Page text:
Japanese Prime Minister Junichiro Koizumi visited a controversial shrine honoring Japan's war dead Monday despite strong criticism at home and abroad. The visit demonstrated Japan's reluctance to admit responsibility for its past history of war crimes and emphasizes its extreme and persistent nationalism.
The visit will also provoke further protests throughout Asia, and will neither benefit Japan's national plan of rejuvenation nor its future prospects.
Koizumi's visit to the Yasukuni shrine in an official capacity was made two days ahead of his original plan. Since taking office in April, he has repeatedly said that he would visit the shrine on August 15, the anniversary of Japan's World War II surrender.
He also published a statement earlier justifying his visit, saying that when he stood before the bier of those who believed in the future of the country during those difficult times and died on the battle fields, he felt once again that the peace and prosperity of Japan today is based on their "precious sacrifice."
Asian victims of Japan's past aggression view the Yasukuni shrine as a monument to Japan's militarism. Nearly 2.46 million Japanese soldiers are honored at the shrine and 2.1 million of them died during World War II, including 14 Class-A war criminals, such as wartime Japanese Prime Minister Hideki Tojo.
Koizumi's visit to the shrine, which is a part of Japan's Shinto religion, is also a violation of Japan's postwar constitution, which states that no religious groups are entitled to receive state privileges, and that the state and its functionaries may not participate in religious activities.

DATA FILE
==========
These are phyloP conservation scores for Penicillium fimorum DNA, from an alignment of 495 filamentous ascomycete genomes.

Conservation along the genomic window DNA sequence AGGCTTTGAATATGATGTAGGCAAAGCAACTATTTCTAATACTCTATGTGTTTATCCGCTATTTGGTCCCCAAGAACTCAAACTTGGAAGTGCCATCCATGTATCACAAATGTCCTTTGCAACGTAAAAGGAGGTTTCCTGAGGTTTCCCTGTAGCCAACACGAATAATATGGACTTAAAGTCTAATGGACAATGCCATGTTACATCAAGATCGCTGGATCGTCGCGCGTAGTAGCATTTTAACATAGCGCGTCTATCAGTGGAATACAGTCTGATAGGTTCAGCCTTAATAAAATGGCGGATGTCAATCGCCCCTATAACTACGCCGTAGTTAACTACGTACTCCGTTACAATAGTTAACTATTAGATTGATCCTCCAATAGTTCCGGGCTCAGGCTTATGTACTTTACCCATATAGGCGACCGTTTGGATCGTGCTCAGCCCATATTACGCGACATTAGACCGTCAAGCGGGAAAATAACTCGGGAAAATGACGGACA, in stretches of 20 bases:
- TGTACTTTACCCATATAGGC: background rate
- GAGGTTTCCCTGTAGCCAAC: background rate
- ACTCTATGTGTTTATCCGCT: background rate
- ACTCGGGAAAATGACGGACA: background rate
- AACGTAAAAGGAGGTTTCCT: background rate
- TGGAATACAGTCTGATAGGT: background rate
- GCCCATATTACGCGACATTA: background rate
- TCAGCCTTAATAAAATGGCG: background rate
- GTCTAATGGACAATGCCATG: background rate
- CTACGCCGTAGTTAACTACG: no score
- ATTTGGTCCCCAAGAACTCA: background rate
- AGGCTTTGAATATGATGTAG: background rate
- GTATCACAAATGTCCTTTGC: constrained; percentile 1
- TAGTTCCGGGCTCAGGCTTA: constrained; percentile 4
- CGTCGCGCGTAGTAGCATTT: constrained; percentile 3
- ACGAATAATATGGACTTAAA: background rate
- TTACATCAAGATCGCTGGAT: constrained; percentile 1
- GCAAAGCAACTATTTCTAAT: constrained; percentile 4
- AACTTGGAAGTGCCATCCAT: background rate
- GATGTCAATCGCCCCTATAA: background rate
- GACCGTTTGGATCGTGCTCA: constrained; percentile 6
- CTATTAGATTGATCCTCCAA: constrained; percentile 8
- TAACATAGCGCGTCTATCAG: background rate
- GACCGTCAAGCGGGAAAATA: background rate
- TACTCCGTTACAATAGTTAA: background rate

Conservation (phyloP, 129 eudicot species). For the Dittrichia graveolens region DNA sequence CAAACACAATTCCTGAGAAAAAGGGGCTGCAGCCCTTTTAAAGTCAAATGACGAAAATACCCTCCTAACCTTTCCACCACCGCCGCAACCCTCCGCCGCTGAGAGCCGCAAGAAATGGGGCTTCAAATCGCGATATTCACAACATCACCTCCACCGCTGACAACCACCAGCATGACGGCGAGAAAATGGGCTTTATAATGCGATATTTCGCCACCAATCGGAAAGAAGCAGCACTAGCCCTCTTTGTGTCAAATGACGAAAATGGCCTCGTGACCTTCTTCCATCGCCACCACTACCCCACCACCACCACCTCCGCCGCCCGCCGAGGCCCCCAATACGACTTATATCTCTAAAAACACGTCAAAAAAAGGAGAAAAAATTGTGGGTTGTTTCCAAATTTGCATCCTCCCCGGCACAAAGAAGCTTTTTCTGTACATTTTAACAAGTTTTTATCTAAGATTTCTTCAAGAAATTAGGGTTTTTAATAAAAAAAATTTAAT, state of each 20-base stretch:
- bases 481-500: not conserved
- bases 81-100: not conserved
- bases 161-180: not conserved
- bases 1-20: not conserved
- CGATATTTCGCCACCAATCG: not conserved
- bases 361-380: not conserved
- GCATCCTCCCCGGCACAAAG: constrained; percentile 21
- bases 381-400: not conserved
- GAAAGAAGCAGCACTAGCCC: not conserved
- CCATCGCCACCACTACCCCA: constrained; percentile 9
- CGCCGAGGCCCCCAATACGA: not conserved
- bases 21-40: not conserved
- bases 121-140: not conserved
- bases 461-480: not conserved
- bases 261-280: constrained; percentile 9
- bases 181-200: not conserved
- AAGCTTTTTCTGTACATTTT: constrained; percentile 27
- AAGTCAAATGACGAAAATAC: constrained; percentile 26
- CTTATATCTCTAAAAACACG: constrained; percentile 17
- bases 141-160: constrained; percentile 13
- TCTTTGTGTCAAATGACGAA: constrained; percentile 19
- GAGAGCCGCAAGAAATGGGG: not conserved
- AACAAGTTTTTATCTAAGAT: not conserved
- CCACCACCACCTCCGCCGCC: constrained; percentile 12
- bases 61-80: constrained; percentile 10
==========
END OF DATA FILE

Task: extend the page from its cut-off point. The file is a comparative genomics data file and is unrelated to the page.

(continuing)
However, Japanese right-wingers have frequently mount pressure on the Japanese government, demanding the government resume protection and preside again over Tokyo's Yasukuni shrine. In October 1978, Japan's militarist remnant forces took advantage of the Autumn Sacrifice and secretly put the tablets of 14 A-class war criminals, including Hideki Tojo, into the shrine in the name of "Showa Martyrs."
Consequently, the shrine has become a place where Japanese right-wingers distort the history, glorify the aggression and embellish the deeds of those war criminals, thereby provoking criticism both within and outside Japan.
The visit to the shrine by Japan's former Prime Minister Yasuhiro Nakasone on August 15, 1985, received wide-spread criticism from Japan's public and other Asian countries. Japan's leaders have since become cautious about the visit. It is obvious that Koizumi's promises to visit the shrine in the past were intended to politically empower him. His visit clearly indicates that Japan's leaders do not reflect Japan's wars of aggression, but are also using the Yasukuni shrine to curry favor with Japan's national extremists and to revive the "glory" of the past Imperial Japan.
Koizumi avoided visiting the shrine on the anniversary of Japan 's World War II surrender. However, the Japanese government does not regard the day of defeat, but refer to it as "the day the war ended." All Japanese remarks regarding the war within the Yasukuni shrine refer to the "Great East Asia War." They claim the "Great East Asia War" was a "sacred war" launched by the Japanese Army with the intent to "liberate Asian nations from the domination of white people." This is also the fundamental pretext for some Japanese politicians to continue beautifying the war of aggression.
As the world enters the 21st century, Japan is attempting to play a more important international role. For this reason, it must represent clearly and accurately its true historic role.
Facing opposition at home and from other countries, Koizumi changed his original plan to visit the Yasukuni shrine on August 15. He also said that his visit would not attempt to glorify the war or absolve war criminals. But his insistence on carrying out the visit has just run counter to these statements.
People will wait and see whether the Japanese leader will practice what he preaches and honor his statements.
(Xinhua News Agency 08/14/2001)